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Consultant Next Step in Start Time Discussion

Ad-hoc Fairfax County school board committee will present recommendations in July on what a firm should offer the system.

After 14 years of discussion and two formal attempts to address the issue on its own, the Fairfax County school board will look to a consultant to help it move forward on a resolution to start the system's high school schools after 8 a.m.

Chairman Janie Strauss (Dranesville) appointed a four-member ad-hoc committee Monday to better articulate the system's values in defining what the board is comfortable exploring and which issues are non-negotiable.

Members Sandy Evans (Mason), Ryan McElveen (At-large), Patty Reed (Providence) and Ted Velkoff (At-large) will deliver recommendations to the board at a July work session, at which point the board will be able to develop a request for proposal to hire an outside consultant, Strauss said.

While officials and stakeholders have on how best to implement later start times at Fairfax County high schools — suggestions on Monday alone ranged from public-private partnerships to a small pilot of later start times within the system — most school board members agreed they wanted to avoid ending in the same place they've often landed over the past 14 years: with limited options and no clear path on how to move forward.

"I don't think we can look at this and throw our hands up … It’s not acceptable to me and I'm not going to rest on that," Dan Storck (Mt. Vernon) said.

The complexity of reworking the transportation system of a district so large has been attempted, and left on the table, by a firm before, said Dean Tistadt, the system's chief operating officer and head of facilities and transportation services. FCPS went to market last year for a bus system optimization, but the selected consultants "couldn’t make it work. They walked away," he said.

After the board passed its most recent resolution in April, staff r identifying 10 that were most comparable to Fairfax County, among them, neighboring Loudoun County.

It also studied, by the board's request, the Arlington and Minneapolis school districts.

A common theme of districts that successfully run or have switched to later start time models is a compressed morning bus schedule, Tistadt said.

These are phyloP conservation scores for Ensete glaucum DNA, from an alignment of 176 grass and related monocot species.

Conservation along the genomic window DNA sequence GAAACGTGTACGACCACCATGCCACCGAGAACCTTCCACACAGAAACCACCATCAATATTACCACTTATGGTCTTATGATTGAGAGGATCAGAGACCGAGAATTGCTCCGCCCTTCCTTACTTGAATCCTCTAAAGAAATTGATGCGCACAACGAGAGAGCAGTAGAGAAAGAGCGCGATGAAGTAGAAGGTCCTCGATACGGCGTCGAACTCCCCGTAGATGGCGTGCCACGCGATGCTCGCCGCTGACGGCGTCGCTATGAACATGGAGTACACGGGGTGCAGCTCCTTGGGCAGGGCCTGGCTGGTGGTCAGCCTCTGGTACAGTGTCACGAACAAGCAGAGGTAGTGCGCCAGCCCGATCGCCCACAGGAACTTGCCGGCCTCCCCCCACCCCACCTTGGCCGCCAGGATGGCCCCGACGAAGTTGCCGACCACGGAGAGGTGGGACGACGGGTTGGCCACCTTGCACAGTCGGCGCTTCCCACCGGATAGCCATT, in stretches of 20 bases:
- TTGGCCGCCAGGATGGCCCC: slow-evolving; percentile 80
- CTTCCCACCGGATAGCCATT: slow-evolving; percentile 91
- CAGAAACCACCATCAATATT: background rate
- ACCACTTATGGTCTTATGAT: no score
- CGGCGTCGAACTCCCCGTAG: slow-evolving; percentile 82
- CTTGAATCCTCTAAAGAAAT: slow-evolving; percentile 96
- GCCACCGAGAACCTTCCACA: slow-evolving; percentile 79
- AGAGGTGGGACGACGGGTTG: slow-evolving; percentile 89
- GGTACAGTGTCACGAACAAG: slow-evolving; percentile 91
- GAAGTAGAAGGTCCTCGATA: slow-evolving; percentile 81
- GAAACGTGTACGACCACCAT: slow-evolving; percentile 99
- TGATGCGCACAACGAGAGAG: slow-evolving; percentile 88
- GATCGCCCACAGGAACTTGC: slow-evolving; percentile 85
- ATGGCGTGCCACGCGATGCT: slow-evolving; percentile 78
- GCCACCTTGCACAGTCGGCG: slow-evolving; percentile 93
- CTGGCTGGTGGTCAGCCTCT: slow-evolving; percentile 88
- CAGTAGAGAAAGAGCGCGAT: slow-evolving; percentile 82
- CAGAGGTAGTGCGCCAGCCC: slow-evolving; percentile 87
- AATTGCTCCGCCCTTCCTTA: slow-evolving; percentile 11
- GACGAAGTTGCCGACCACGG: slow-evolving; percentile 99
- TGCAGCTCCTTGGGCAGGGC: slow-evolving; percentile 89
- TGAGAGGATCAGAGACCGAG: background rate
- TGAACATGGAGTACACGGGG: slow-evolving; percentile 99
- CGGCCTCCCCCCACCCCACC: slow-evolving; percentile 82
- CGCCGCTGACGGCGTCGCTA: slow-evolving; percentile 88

The starting bells for the county’s 194 schools span two hours, Tistadt said, from 7:20 to 9:20 a.m.; most other systems that have achieved later schedules have cut that span to an hour and 10 minutes — in the case of Loudoun, between 7:50 and 9 a.m., he said.

Shortening that span in Fairfax — which uses 1,081 buses to transport about 130,000 students each day — would likely raise costs and increase the number of schools affected, two of the biggest arguments

Still, working through the issue is more than just a transportation problem, Evans said.

"I think it's a mistake if we see it only as a transportation [issue]," Evans said. "We need to be doing this  … for health reasons, for academic achievement, for graduation rates."

It's also about taking deep community concerns, which have blocked proposals before, and working through them to find better solutions.

"We’ve all gotten emails from people that aren’t saying 'no,' they’re saying 'hell no' to us and are just amazed that we would spend any money going down this route when we already had this dialogue and I think we need to respect that part of the community and hear what they have to say," Smith said.

Megan McLaughlin (Braddock) pointed to Arlington Public Schools, which presented three options for a schedule shift and used community input to create an "Option Four," which it implemented in 2000.

Board members offered a range of issues consultants could consider, including:

Transportation Costs, Schedule and Level of Disruption. Some suggested getting Board of Supervisors' support to help shoulder additional costs. But Ilryong Moon (At-large) recalled how the supervisors committeed to full-day kindergarten as a priority several years ago, but left the school board on its own to figure out how to implement and fund it.